New surveys on consumers’ experiences with debt collection disclosures and on household financial shocks are proposed in notices published recently by the Consumer Financial Protection Bureau (CFPB).
The bureau is seeking Office of Management and Budget (OMB) approval to conduct a web survey of 8,000 individuals as part of its research on debt collection disclosures. Titled “Debt Collection Quantitative Disclosure Testing,” the proposed survey, or information collection, will explore consumer comprehension and decision making in response to debt collection disclosure forms. According to the notice, the survey will oversample respondents who have had experience with debt collection in the past.
The bureau published 60-day and 30-day notices on the proposed debt collection disclosures survey in 2017 but withdrew the second notice and is now republishing it. Public comments are due to the bureau March 6.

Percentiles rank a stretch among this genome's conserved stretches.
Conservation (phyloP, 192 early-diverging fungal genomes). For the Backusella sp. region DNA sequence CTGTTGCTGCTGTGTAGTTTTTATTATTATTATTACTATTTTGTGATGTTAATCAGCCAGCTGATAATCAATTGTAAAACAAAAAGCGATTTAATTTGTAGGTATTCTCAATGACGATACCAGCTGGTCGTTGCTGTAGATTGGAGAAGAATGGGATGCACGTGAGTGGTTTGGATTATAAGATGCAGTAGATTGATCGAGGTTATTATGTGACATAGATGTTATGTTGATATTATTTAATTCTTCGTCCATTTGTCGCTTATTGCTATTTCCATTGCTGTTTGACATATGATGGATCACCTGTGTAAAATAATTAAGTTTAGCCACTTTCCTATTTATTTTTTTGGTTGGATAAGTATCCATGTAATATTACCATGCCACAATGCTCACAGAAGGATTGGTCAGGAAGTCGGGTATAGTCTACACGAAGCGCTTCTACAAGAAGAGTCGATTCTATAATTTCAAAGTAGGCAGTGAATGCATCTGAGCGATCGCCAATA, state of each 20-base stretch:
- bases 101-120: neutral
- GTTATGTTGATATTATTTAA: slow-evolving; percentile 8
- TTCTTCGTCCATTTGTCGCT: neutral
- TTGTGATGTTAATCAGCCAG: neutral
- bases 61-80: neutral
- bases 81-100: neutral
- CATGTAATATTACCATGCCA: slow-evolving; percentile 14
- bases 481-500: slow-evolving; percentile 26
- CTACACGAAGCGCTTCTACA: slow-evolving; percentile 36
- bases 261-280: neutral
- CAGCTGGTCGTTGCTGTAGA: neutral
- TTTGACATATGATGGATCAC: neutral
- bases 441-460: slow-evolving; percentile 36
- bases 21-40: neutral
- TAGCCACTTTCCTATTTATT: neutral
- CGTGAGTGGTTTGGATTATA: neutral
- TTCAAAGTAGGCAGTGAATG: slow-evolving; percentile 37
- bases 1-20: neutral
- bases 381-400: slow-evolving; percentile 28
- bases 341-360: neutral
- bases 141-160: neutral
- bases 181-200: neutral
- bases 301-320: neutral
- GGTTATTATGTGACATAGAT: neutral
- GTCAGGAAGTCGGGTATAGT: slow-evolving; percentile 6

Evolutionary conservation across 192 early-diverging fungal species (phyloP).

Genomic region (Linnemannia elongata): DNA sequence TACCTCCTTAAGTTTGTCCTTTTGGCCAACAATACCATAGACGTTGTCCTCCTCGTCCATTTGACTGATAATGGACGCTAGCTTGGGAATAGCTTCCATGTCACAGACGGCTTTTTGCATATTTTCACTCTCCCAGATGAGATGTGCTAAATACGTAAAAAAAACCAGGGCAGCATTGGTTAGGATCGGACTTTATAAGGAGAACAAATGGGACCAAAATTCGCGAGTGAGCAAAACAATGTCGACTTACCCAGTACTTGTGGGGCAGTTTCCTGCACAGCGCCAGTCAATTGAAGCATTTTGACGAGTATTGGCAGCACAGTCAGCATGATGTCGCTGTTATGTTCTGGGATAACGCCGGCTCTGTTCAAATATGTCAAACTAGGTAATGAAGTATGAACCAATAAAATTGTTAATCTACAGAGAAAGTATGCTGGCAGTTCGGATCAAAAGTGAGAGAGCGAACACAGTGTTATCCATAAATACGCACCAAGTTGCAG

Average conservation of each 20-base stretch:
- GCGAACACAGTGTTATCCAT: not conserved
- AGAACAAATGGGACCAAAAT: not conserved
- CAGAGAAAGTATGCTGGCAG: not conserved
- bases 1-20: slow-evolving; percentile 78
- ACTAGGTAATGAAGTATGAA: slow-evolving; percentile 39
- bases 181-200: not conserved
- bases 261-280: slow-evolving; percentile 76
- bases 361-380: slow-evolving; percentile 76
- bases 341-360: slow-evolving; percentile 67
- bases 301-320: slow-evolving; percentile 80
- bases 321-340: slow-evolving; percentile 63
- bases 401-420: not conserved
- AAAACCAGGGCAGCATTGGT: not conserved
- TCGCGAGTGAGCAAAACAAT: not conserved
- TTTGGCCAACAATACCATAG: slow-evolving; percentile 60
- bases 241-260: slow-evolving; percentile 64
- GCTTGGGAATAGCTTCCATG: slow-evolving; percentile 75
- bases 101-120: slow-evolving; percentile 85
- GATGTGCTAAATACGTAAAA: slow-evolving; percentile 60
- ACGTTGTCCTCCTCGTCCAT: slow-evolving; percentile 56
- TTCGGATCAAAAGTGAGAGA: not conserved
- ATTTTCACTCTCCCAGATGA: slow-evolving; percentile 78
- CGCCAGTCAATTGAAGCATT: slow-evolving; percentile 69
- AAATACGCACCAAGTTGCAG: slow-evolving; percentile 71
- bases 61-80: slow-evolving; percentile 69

Also due March 6 are comments on a proposed “Making Ends Meet” survey (also submitted for OMB approval) on the consumer’s experience related to household financial shocks and how households respond to those shocks, including the use of credit products that do and do not appear in the Consumer Credit Panel (CCP). (The CCP is a proprietary sample dataset from one of the national credit reporting agencies, used as a framework to survey people about their experiences in the consumer credit markets.)
The CFPB says this survey, with an estimated 2,000 respondents, will support the agency’s “household balance sheets” research agenda, which seeks to monitor developments in consumers’ financial situations, related changes in their use of financial products, and the effects that these decisions have on their balance sheets. It will be for general research and “will not directly provide the basis for specific policymaking at the Bureau,” the notice says.
Both notices were published Monday in the Federal Register.